Thank you for visiting the Rackspace Community
The The Community is live! Post new content or topics so our teams can assist.

Please contact your support team if you have a question or need assistance for any Rackspace products, services, or articles.

Rackspace Cloud Privacy & Government Surveillance?


I'd like to start by saying that I am very pleased with Rackspace (and Slicehost before that!).  

In light of recent revelations regarding the participation by major tech/telecom firms in the U.S. government's vast and warrant-less surveillance of citizens I must ask to what extent, *if any*, does Rackspace or it's subsidiaries participate in or allow warrant-less access to user data including email by this (U.S.) or other governments?  I know that Rackspace values it's customer's privacy and seems to have an adequate Privacy Policy in place.  However, to be fair, so did Google, Microsoft, Apple, Verizon, and the many other companies who are now under scrutiny.

No Data
  • By now practically everyone has heard about the so-called PRISM program run by the NSA and there has been a lot of discussion among lawyers, reporters, bloggers, academics and others about whether Internet companies can be forced by the government to access and disclose data which is stored by its customers in their cloud or dedicated hosted environments.  This statement is intended to explain Rackspace’s view of the law, and our approach to the issue.
    Rackspace has been in the hosting services business since 1998. We have a lot of experience with law enforcement requests for customer data, and we have an evolved approach to dealing with law enforcement requests for customer-owned content stored in the cloud at Rackspace.
    Our primary guiding principle for responding to requests from U.S. law enforcement agencies (“LEA”) is the Fourth Amendment to the United States Constitution which states that “The right of the people to be secure in their persons, houses, papers, and effects, against unreasonable searches and seizures, shall not be violated, and no Warrants shall issue, but upon probable cause, supported by Oath or affirmation, and particularly describing the place to be searched, and the persons or things to be seized.” Further, we are very familiar with the Electronic Communications Privacy Act (“ECPA”) which controls how stored data is treated by providers.
    Based on our interpretation of the Fourth Amendment and ECPA, we are of the view that Rackspace is prohibited from accessing and turning over customer data stored on a customer’s server or other storage device in a U.S. data center without a properly issued, lawful request ( e.g. search warrants, court orders, Foreign Intelligence Surveillance Orders) from a U.S. court with appropriate jurisdiction over Rackspace and the data sought. This view applies to all LEA requests, including those under the PATRIOT Act. Rackspace’s interpretation of the law is based on the specific relationship that Rackspace has with its customers. By contract and in practice, Rackspace’s customers have full control over their servers and any data that may be stored on those servers. Rackspace does not have that control.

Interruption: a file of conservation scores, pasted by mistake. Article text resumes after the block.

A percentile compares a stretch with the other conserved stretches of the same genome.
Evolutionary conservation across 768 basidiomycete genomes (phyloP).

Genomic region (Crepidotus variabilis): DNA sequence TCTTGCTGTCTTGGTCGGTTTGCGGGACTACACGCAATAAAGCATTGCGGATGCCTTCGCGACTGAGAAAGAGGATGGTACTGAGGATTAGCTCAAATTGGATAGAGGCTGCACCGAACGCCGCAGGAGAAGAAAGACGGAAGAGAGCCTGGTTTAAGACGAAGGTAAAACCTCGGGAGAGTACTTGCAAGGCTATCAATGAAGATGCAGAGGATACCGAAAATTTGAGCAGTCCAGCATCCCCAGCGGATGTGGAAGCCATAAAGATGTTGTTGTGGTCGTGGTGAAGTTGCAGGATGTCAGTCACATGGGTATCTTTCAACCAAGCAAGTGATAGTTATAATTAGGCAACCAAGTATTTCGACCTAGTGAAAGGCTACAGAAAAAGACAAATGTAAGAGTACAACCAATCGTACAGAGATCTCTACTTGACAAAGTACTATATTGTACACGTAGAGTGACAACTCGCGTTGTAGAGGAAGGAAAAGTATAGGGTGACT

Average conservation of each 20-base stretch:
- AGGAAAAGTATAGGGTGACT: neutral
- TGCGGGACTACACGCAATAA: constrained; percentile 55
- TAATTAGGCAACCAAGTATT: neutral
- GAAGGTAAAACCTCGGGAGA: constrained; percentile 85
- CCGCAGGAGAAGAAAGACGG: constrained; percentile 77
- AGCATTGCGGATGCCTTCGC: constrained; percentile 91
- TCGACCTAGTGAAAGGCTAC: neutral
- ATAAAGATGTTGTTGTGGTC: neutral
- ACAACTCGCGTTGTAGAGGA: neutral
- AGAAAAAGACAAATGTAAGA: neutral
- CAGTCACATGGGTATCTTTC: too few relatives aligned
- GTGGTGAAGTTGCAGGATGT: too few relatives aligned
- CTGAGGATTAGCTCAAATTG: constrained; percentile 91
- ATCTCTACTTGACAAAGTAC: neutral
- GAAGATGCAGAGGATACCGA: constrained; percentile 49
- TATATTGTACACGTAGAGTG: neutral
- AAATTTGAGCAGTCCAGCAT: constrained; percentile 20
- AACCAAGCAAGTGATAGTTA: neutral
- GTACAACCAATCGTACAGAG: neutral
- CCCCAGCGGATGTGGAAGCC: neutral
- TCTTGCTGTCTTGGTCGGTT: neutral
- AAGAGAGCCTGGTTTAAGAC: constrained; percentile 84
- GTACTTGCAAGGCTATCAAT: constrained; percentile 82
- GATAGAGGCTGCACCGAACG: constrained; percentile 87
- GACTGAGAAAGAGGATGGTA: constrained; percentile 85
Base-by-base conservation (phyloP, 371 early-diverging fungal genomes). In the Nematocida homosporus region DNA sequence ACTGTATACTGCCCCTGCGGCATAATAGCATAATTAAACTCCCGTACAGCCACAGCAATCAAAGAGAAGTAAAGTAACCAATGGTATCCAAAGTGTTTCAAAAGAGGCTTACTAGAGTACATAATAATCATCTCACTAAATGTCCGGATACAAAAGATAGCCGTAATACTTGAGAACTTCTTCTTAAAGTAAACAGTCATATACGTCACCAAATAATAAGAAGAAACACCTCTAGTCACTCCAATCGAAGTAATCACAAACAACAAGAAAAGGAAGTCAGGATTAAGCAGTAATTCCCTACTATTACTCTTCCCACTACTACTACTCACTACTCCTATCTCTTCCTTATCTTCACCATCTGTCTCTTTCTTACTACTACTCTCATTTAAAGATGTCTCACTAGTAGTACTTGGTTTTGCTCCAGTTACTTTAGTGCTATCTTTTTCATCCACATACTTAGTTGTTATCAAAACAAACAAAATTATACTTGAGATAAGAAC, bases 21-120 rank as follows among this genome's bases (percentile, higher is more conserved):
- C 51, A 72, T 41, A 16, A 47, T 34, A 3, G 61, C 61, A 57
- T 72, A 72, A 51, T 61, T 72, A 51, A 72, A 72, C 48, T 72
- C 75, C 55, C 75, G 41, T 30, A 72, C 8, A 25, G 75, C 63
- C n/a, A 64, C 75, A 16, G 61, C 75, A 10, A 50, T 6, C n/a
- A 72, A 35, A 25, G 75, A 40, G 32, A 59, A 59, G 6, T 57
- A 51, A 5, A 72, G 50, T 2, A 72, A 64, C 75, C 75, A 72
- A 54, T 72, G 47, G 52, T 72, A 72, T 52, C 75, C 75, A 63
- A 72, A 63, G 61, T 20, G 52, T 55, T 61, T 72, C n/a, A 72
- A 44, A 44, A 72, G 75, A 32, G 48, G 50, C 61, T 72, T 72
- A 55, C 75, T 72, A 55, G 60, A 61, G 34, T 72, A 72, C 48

By agreement, our customers own and are responsible for the protection of data they store on their Rackspace servers against exposure and loss. This includes allowing them full control of the servers, including the ability to lock Rackspace out of the servers, control passwords used to access their data, and maintain the security of the data stored on those servers to the exclusion of others. Because of this, we take the view that, in legal terms, Rackspace has neither “possession” nor “care, custody and control” over customer stored data, and that we are legally prohibited from accessing that data on our own. It is also our position that we can’t give any customer data to third parties other than in compliance with a proper search warrant. Our experience over the past dozen or so years working with law enforcement, lawyers and our customers gives us a great deal of confidence in our position and approach. We have never been served with a blanket warrant, or anything close to it, that requires us to give data owned by multiple customers. This is true for all of our businesses. If we were served with such a warrant, we would fight it because it would be, by its very nature, overreaching and, given our business model and cloud architecture, nearly impossible to comply with. It just wouldn't make any sense.
    That takes us back to the Fourth Amendment.  A blanket warrant covering thousands of customers cannot possibly comply with the Fourth Amendment. Maybe that's why we have never seen one. We have seen a number of warrants over the years. All have been precise, directed at a particular, identifiable customer environment, and very clearly based on probable cause. Our dealings with LEA have been straight up and we have found them to be reasonable and respectful of privacy laws and our customer agreements. It has been distressing for us to read about the wholesale collection of data, because we think that stretches the Fourth Amendment in a particularly dangerous way.  We hope that the White House and Congress will take a hard look at what has happened and how data is collected to ensure that our constitutional rights are protected.

    Alan Schoenbaum

    SVP & General Counsel for Rackspace Hosting